3 key traits to navigate a non-linear career
Kaoru Nishinakagawa has 15+ years of international professional experience focused on developing new business and product as well as managing strategic partnerships. As an Innovation Consultant/Entrepreneur, she is passionate about helping large organisations, SMEs and startups grow businesses through understanding clients’ needs and applying data analytics to co-create innovative solutions.
Welcome to the Ribit International Women’s Day series of inspiring stories designed to encourage students to ‘Shine & Rise’. In the lead up to March 8 and supporting this year’s theme ‘Balance for Better’ we invited leaders and influencers we admire to share their experiences entering the workforce, building their careers, and the lessons they learnt along the way.
Growing up in a conservative and highly structured culture and education system in Japan, I had come to interpret ‘successful life’ as ‘moving up the corporate ladder without fail’. It was a no brainer to get a stable corporate job when I graduated from university. My curiosity took me overseas to explore new exciting things and helped me land interesting roles dealing with foreign companies; however, I was always conscious of staying on the right career track.
After working in large organisations in semiconductor and digital media, I was appointed to move to the Sydney office of Getty Images, the worlds largest digital media enterprise, where I ended up transforming my life.
A girl who thought to have a stable job is the best life choice is pursuing a non-linear career in a foreign country.
The transformation took a lot of courage, failure, and realisation, and also brought a joy of discovering new capability and passion in me. I am not here to say that a non-linear career is cool; I’m saying it is okay if you don’t know where you want to go now and change course later, as long as you are ready to fight for it. I have identified three key traits that encouraged me to continue to move forward which may be helpful to keep in mind when you are building or changing your career.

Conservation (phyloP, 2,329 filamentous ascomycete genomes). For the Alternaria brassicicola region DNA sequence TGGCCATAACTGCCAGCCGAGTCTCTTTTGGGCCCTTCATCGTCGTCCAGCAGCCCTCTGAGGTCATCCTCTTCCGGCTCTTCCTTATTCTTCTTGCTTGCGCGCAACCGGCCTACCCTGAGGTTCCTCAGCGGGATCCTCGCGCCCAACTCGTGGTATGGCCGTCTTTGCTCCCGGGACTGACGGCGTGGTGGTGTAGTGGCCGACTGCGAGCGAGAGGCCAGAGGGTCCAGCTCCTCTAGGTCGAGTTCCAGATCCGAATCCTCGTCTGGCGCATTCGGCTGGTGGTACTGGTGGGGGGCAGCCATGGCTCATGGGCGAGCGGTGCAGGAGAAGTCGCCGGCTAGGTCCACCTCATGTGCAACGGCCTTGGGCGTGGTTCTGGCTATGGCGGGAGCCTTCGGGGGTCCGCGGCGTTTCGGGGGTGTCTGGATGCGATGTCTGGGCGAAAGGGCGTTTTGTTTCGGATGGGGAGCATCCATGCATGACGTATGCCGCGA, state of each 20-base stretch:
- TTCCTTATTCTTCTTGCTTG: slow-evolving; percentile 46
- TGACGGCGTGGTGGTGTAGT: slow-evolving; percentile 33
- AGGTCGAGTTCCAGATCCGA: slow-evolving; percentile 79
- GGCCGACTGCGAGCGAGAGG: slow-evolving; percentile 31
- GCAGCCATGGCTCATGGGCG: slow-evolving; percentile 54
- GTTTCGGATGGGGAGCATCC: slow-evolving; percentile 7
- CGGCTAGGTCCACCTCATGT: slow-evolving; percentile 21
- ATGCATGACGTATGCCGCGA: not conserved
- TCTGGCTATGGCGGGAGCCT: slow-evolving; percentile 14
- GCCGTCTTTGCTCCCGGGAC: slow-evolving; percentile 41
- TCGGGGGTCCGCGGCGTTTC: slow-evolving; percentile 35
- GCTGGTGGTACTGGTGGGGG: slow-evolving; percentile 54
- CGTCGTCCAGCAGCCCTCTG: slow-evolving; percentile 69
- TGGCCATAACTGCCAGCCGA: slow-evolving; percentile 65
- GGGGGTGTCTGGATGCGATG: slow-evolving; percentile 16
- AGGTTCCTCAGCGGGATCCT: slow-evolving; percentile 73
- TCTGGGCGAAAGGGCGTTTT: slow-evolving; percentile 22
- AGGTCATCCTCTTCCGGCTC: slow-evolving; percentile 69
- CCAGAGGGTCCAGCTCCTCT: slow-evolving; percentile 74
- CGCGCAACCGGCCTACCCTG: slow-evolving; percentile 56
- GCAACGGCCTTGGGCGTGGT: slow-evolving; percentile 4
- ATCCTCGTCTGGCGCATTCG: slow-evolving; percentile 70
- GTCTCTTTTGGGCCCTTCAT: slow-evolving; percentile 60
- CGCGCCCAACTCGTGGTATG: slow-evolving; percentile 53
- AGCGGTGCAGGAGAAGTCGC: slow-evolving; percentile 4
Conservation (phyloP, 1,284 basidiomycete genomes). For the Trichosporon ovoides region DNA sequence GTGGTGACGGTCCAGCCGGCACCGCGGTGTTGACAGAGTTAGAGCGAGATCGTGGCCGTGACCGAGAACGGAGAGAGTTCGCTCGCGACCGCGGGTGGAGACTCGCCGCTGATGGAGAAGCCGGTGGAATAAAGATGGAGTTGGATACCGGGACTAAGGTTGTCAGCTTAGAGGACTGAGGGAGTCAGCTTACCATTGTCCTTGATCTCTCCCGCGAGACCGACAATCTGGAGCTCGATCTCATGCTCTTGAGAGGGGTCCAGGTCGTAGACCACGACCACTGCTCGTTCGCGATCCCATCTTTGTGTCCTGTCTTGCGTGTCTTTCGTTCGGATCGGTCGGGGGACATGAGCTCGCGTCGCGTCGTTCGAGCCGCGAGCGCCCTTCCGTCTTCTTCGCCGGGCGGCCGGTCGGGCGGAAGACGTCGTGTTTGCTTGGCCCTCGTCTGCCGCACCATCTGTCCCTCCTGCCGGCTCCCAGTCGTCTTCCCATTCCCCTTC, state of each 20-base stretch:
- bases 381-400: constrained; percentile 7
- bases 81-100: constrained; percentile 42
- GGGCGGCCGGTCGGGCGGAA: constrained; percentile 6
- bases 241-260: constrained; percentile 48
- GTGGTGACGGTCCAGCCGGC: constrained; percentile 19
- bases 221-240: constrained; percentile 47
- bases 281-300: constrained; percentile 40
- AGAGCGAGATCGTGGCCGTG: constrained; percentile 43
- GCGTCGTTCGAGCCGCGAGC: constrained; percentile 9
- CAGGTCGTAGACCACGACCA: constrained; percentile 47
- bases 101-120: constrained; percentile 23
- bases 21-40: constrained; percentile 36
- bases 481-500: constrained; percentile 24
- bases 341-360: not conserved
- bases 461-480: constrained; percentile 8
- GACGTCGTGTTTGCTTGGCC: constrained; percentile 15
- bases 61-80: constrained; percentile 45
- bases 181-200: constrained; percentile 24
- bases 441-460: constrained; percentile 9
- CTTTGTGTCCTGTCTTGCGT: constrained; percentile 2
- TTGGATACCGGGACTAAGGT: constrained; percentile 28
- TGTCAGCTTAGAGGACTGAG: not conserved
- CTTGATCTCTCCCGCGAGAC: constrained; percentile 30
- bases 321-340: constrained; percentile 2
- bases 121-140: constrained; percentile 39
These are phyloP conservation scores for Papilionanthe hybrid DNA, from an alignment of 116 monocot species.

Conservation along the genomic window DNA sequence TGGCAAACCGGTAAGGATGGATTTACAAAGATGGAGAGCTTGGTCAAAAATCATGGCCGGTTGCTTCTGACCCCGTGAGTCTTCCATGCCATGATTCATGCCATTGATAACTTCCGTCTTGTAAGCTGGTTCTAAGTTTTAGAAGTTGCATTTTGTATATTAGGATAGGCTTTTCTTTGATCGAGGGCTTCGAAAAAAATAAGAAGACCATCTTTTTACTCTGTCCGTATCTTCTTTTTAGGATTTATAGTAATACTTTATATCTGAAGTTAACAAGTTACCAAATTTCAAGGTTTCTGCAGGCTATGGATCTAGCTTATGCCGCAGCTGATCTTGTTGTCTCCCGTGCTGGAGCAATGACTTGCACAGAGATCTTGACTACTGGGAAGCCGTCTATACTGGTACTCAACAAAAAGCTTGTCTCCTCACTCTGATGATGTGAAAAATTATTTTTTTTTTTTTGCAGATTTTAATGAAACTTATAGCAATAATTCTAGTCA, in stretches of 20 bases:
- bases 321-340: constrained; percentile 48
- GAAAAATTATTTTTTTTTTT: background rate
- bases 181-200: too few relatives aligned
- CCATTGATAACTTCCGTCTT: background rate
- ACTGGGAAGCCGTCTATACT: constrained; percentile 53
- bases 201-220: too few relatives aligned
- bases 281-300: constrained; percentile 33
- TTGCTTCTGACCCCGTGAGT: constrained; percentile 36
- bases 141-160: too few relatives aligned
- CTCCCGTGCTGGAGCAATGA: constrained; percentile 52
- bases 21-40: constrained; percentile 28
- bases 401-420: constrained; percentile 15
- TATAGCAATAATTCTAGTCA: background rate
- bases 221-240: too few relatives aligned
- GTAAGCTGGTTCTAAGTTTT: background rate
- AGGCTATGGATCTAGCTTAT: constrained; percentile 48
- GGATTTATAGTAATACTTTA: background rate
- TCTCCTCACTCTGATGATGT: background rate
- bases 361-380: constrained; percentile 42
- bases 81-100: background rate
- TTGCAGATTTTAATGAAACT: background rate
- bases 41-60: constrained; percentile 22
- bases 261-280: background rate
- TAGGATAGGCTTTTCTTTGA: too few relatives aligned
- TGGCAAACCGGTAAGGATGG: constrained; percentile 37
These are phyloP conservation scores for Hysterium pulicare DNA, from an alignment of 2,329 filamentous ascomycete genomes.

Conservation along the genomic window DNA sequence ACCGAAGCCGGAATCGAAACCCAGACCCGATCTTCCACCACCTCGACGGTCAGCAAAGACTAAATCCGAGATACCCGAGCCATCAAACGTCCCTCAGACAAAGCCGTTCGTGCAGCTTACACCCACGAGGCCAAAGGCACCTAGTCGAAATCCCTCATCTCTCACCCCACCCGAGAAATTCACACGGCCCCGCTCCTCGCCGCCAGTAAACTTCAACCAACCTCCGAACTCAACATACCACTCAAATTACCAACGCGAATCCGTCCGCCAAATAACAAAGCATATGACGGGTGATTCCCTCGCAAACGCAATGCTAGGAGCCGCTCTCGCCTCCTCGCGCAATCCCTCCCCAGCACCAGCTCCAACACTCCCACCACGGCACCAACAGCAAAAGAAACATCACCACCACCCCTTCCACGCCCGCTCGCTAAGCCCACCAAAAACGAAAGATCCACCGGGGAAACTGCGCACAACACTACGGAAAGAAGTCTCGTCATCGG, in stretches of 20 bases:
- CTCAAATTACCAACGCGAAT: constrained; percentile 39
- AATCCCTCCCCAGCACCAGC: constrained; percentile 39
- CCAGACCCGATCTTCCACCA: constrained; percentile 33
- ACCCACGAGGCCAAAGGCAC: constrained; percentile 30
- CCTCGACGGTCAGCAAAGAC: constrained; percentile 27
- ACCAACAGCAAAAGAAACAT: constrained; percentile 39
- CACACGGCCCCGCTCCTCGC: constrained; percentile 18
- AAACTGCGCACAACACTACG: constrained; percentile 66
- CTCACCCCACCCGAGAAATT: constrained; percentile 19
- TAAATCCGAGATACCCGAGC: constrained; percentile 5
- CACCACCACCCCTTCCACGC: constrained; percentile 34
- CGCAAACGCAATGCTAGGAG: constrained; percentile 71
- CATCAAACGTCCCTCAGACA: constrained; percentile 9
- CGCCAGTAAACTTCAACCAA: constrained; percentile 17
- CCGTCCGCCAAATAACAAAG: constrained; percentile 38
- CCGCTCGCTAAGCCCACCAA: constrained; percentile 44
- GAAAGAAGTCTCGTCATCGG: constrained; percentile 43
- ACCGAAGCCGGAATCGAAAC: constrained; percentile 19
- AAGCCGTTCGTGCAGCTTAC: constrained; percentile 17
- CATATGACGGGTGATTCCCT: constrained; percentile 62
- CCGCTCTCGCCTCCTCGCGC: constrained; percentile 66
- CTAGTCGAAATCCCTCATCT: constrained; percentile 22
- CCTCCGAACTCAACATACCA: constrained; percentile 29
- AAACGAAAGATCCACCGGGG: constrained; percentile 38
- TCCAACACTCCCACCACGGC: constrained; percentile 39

1. Adaptability to the Changes
Whether changing roles, industries, or countries, you will face different dynamics of people, culture and process every time you take on a new position. It is daunting but at the same time exciting as it is a chance for you to learn something new and meet new people. I have worked for eight companies, five industries, and in three countries, which taught me how to be adaptable to grow in various working environments. You will find your best way to define how you position yourself in a new setting as you progress your career, but one thing that will help accelerate the process is listening to what new colleagues are saying without preconceptions. Some things they say may not make sense or confuse you because of differences in cultural background, language, or career level, but be mindful not to dismiss other perspectives too quickly, and don’t be afraid to ask questions when you are not sure. You will be invited to contribute your ideas and opinions at some point, and it is powerful if you can demonstrate an understanding of the situation and incorporate learnings from careful listening and observing.